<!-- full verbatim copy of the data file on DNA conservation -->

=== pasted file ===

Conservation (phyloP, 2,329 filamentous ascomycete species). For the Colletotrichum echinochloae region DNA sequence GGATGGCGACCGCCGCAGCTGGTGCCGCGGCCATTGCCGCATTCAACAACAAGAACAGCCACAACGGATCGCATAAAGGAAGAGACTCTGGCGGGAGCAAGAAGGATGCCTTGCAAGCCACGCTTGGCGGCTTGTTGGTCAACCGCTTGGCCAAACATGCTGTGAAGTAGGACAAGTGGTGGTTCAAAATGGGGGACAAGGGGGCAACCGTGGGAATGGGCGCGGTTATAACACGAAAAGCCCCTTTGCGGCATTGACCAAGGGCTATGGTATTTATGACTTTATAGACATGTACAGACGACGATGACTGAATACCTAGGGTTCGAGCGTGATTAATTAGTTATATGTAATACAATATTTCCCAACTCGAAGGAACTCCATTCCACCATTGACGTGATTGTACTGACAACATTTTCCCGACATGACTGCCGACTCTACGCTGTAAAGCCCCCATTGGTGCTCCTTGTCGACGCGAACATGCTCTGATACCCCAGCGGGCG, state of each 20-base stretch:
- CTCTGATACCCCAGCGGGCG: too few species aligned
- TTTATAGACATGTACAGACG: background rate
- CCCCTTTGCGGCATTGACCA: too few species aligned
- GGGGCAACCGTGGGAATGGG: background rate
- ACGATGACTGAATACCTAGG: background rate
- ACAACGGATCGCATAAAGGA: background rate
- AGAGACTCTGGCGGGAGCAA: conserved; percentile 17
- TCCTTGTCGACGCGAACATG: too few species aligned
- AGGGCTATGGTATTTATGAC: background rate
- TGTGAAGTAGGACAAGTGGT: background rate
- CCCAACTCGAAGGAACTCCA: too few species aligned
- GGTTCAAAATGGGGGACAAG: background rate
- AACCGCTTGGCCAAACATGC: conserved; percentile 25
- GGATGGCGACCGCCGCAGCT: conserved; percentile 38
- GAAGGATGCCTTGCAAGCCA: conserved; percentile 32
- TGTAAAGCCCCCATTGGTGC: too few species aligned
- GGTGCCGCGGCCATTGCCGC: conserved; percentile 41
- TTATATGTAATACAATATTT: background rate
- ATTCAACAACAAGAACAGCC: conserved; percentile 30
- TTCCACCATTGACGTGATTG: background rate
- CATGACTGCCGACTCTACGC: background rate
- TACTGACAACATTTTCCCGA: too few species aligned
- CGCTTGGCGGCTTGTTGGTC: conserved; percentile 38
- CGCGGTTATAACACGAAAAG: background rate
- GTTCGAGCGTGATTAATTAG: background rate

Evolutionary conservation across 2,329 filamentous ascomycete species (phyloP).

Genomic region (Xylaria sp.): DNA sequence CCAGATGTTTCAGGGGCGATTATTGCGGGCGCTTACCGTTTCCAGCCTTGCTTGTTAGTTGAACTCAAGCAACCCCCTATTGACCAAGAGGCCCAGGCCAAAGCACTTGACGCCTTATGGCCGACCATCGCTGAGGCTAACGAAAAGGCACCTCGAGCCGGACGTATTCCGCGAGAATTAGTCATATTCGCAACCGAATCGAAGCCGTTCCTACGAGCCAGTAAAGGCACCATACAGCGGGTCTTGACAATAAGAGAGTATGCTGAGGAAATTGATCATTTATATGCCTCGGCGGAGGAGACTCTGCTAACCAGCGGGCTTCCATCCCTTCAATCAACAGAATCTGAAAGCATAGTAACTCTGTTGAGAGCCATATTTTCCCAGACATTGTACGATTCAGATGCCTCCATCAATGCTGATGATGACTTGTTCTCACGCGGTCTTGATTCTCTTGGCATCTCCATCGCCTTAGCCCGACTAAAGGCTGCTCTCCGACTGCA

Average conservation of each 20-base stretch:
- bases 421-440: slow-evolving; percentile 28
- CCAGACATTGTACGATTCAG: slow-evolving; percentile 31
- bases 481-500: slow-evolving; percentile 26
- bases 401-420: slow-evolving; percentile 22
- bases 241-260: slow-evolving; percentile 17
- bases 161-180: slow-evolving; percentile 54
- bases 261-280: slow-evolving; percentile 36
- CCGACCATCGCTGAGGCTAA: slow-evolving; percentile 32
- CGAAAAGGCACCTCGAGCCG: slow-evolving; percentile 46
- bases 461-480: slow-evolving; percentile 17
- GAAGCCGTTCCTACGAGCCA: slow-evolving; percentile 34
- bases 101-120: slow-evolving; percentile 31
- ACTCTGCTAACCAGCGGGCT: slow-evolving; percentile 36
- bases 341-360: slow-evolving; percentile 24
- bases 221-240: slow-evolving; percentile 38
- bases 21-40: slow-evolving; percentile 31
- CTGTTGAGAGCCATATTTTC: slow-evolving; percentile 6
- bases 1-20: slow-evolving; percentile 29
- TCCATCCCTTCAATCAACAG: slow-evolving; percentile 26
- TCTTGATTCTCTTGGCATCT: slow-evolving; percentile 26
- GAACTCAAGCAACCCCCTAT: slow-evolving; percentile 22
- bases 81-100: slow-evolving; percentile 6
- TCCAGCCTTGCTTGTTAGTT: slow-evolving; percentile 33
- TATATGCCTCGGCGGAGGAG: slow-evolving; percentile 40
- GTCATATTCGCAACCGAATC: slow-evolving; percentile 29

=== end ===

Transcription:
Conservation (phyloP, 2,329 filamentous ascomycete species). For the Colletotrichum echinochloae region DNA sequence GGATGGCGACCGCCGCAGCTGGTGCCGCGGCCATTGCCGCATTCAACAACAAGAACAGCCACAACGGATCGCATAAAGGAAGAGACTCTGGCGGGAGCAAGAAGGATGCCTTGCAAGCCACGCTTGGCGGCTTGTTGGTCAACCGCTTGGCCAAACATGCTGTGAAGTAGGACAAGTGGTGGTTCAAAATGGGGGACAAGGGGGCAACCGTGGGAATGGGCGCGGTTATAACACGAAAAGCCCCTTTGCGGCATTGACCAAGGGCTATGGTATTTATGACTTTATAGACATGTACAGACGACGATGACTGAATACCTAGGGTTCGAGCGTGATTAATTAGTTATATGTAATACAATATTTCCCAACTCGAAGGAACTCCATTCCACCATTGACGTGATTGTACTGACAACATTTTCCCGACATGACTGCCGACTCTACGCTGTAAAGCCCCCATTGGTGCTCCTTGTCGACGCGAACATGCTCTGATACCCCAGCGGGCG, state of each 20-base stretch:
- CTCTGATACCCCAGCGGGCG: too few species aligned
- TTTATAGACATGTACAGACG: background rate
- CCCCTTTGCGGCATTGACCA: too few species aligned
- GGGGCAACCGTGGGAATGGG: background rate
- ACGATGACTGAATACCTAGG: background rate
- ACAACGGATCGCATAAAGGA: background rate
- AGAGACTCTGGCGGGAGCAA: conserved; percentile 17
- TCCTTGTCGACGCGAACATG: too few species aligned
- AGGGCTATGGTATTTATGAC: background rate
- TGTGAAGTAGGACAAGTGGT: background rate
- CCCAACTCGAAGGAACTCCA: too few species aligned
- GGTTCAAAATGGGGGACAAG: background rate
- AACCGCTTGGCCAAACATGC: conserved; percentile 25
- GGATGGCGACCGCCGCAGCT: conserved; percentile 38
- GAAGGATGCCTTGCAAGCCA: conserved; percentile 32
- TGTAAAGCCCCCATTGGTGC: too few species aligned
- GGTGCCGCGGCCATTGCCGC: conserved; percentile 41
- TTATATGTAATACAATATTT: background rate
- ATTCAACAACAAGAACAGCC: conserved; percentile 30
- TTCCACCATTGACGTGATTG: background rate
- CATGACTGCCGACTCTACGC: background rate
- TACTGACAACATTTTCCCGA: too few species aligned
- CGCTTGGCGGCTTGTTGGTC: conserved; percentile 38
- CGCGGTTATAACACGAAAAG: background rate
- GTTCGAGCGTGATTAATTAG: background rate

Evolutionary conservation across 2,329 filamentous ascomycete species (phyloP).

Genomic region (Xylaria sp.): DNA sequence CCAGATGTTTCAGGGGCGATTATTGCGGGCGCTTACCGTTTCCAGCCTTGCTTGTTAGTTGAACTCAAGCAACCCCCTATTGACCAAGAGGCCCAGGCCAAAGCACTTGACGCCTTATGGCCGACCATCGCTGAGGCTAACGAAAAGGCACCTCGAGCCGGACGTATTCCGCGAGAATTAGTCATATTCGCAACCGAATCGAAGCCGTTCCTACGAGCCAGTAAAGGCACCATACAGCGGGTCTTGACAATAAGAGAGTATGCTGAGGAAATTGATCATTTATATGCCTCGGCGGAGGAGACTCTGCTAACCAGCGGGCTTCCATCCCTTCAATCAACAGAATCTGAAAGCATAGTAACTCTGTTGAGAGCCATATTTTCCCAGACATTGTACGATTCAGATGCCTCCATCAATGCTGATGATGACTTGTTCTCACGCGGTCTTGATTCTCTTGGCATCTCCATCGCCTTAGCCCGACTAAAGGCTGCTCTCCGACTGCA

Average conservation of each 20-base stretch:
- bases 421-440: slow-evolving; percentile 28
- CCAGACATTGTACGATTCAG: slow-evolving; percentile 31
- bases 481-500: slow-evolving; percentile 26
- bases 401-420: slow-evolving; percentile 22
- bases 241-260: slow-evolving; percentile 17
- bases 161-180: slow-evolving; percentile 54
- bases 261-280: slow-evolving; percentile 36
- CCGACCATCGCTGAGGCTAA: slow-evolving; percentile 32
- CGAAAAGGCACCTCGAGCCG: slow-evolving; percentile 46
- bases 461-480: slow-evolving; percentile 17
- GAAGCCGTTCCTACGAGCCA: slow-evolving; percentile 34
- bases 101-120: slow-evolving; percentile 31
- ACTCTGCTAACCAGCGGGCT: slow-evolving; percentile 36
- bases 341-360: slow-evolving; percentile 24
- bases 221-240: slow-evolving; percentile 38
- bases 21-40: slow-evolving; percentile 31
- CTGTTGAGAGCCATATTTTC: slow-evolving; percentile 6
- bases 1-20: slow-evolving; percentile 29
- TCCATCCCTTCAATCAACAG: slow-evolving; percentile 26
- TCTTGATTCTCTTGGCATCT: slow-evolving; percentile 26
- GAACTCAAGCAACCCCCTAT: slow-evolving; percentile 22
- bases 81-100: slow-evolving; percentile 6
- TCCAGCCTTGCTTGTTAGTT: slow-evolving; percentile 33
- TATATGCCTCGGCGGAGGAG: slow-evolving; percentile 40
- GTCATATTCGCAACCGAATC: slow-evolving; percentile 29